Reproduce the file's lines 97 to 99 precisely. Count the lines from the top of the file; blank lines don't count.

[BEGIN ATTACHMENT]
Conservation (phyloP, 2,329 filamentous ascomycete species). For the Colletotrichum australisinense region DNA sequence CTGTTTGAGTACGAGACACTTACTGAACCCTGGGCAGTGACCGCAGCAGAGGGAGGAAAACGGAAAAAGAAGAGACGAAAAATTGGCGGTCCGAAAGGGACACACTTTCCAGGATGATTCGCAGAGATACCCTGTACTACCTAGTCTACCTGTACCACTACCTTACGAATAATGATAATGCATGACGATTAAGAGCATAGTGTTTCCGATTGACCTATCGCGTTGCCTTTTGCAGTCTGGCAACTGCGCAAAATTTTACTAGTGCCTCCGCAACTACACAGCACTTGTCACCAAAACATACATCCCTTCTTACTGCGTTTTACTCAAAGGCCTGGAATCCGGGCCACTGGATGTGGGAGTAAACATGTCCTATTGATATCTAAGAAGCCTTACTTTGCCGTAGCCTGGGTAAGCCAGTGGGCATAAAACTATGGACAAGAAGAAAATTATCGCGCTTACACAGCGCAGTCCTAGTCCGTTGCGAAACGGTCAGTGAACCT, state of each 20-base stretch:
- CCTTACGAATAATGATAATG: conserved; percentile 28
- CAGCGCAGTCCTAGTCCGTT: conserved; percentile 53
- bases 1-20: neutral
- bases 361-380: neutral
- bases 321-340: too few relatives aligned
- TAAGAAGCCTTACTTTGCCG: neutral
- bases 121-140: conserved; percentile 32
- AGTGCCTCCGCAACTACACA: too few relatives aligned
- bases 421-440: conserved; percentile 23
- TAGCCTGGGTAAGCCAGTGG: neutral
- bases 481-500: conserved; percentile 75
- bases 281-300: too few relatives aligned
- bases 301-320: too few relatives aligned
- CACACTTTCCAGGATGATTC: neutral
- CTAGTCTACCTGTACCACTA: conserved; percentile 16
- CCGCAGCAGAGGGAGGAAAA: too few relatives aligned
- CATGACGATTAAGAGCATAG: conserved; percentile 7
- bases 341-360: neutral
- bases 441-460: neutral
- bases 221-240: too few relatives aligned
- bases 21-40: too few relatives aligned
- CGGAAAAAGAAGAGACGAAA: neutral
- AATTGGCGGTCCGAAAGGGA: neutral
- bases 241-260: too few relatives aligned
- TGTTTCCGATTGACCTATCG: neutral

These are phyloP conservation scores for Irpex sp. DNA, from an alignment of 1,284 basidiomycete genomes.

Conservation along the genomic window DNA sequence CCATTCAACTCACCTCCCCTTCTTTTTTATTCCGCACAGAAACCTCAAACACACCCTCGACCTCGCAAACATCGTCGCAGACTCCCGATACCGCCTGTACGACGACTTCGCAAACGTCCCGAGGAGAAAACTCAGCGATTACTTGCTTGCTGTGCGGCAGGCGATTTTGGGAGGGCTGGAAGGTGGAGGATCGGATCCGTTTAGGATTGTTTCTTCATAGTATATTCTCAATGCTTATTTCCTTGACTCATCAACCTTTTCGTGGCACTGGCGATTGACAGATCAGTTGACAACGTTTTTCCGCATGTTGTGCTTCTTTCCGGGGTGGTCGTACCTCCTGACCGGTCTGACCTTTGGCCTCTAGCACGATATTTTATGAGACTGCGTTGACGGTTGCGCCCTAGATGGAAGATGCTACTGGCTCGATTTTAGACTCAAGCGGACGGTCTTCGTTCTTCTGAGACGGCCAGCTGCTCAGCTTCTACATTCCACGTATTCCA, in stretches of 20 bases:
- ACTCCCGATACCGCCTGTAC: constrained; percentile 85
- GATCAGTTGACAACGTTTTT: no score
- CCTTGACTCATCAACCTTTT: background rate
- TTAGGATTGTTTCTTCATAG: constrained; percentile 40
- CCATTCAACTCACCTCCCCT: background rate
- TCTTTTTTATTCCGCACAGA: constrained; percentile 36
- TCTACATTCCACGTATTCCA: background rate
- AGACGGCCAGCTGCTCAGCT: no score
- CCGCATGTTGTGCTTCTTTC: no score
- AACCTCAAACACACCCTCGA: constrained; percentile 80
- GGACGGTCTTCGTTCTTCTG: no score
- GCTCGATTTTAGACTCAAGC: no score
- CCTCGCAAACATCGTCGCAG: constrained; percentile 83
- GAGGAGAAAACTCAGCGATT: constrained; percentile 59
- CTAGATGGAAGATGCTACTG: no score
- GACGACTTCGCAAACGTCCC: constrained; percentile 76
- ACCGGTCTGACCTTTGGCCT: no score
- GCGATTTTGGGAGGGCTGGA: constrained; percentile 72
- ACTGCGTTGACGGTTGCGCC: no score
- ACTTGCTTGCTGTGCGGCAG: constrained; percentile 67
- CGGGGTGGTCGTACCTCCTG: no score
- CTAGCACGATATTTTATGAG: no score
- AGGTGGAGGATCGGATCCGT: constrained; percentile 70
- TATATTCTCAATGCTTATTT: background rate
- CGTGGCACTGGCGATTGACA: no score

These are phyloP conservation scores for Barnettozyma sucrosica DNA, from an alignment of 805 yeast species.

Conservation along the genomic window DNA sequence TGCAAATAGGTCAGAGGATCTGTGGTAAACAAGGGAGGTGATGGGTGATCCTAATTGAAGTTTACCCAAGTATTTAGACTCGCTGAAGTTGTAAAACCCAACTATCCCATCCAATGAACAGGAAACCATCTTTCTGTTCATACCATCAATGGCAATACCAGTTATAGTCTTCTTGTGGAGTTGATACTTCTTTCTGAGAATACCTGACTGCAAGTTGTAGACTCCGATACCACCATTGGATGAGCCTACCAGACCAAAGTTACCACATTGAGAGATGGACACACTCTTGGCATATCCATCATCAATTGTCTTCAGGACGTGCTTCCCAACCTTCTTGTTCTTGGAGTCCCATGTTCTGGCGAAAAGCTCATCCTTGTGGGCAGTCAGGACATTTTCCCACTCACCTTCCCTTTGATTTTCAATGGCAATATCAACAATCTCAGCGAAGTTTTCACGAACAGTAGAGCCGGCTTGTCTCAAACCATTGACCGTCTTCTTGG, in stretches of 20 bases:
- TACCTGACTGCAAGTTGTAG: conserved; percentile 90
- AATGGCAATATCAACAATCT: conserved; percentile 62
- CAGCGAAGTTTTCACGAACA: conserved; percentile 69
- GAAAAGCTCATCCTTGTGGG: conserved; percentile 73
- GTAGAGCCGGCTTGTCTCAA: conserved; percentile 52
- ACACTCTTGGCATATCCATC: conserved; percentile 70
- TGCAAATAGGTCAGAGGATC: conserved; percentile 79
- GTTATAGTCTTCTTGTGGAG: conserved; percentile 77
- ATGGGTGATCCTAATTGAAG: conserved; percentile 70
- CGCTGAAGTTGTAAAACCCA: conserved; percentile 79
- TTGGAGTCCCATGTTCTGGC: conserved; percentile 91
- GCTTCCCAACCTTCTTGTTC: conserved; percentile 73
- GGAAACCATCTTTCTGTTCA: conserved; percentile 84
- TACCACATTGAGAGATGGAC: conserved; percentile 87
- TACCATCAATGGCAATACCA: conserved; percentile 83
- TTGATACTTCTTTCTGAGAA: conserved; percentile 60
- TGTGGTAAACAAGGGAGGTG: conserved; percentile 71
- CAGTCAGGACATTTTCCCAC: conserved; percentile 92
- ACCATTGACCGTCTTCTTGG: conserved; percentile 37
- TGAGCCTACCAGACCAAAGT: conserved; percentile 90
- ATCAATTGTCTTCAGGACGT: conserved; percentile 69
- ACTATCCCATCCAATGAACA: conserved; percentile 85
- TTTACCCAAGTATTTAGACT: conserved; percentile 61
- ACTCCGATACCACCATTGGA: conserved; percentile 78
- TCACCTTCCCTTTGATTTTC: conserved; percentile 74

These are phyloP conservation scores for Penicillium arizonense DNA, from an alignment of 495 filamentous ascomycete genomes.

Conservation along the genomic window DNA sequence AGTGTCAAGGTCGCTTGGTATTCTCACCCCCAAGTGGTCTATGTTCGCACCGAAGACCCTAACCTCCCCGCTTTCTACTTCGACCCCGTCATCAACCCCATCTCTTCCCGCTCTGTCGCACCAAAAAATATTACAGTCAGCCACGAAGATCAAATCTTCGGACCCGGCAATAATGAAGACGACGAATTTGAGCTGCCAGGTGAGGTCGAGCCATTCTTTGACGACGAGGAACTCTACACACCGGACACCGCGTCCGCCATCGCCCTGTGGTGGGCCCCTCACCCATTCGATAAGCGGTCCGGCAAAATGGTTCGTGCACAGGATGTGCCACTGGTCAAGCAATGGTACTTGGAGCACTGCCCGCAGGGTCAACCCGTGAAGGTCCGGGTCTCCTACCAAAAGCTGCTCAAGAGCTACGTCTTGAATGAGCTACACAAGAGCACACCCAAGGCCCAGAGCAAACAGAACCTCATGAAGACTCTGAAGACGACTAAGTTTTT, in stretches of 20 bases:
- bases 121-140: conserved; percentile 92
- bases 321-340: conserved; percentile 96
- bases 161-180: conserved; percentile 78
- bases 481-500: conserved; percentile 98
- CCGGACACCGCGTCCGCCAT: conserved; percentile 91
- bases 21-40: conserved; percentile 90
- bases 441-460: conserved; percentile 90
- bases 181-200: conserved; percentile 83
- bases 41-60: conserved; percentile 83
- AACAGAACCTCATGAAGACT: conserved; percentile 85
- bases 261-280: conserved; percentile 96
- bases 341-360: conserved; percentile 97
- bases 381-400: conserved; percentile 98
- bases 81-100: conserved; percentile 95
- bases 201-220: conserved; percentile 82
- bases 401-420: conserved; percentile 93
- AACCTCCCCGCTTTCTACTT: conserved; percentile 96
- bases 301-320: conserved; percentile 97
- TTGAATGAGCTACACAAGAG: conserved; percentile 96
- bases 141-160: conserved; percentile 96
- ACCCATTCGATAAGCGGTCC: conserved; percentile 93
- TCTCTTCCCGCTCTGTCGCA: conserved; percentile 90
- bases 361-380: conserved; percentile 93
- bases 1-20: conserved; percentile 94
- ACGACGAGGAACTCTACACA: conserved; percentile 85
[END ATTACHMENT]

- bases 201-220: conserved; percentile 82
- bases 401-420: conserved; percentile 93
- AACCTCCCCGCTTTCTACTT: conserved; percentile 96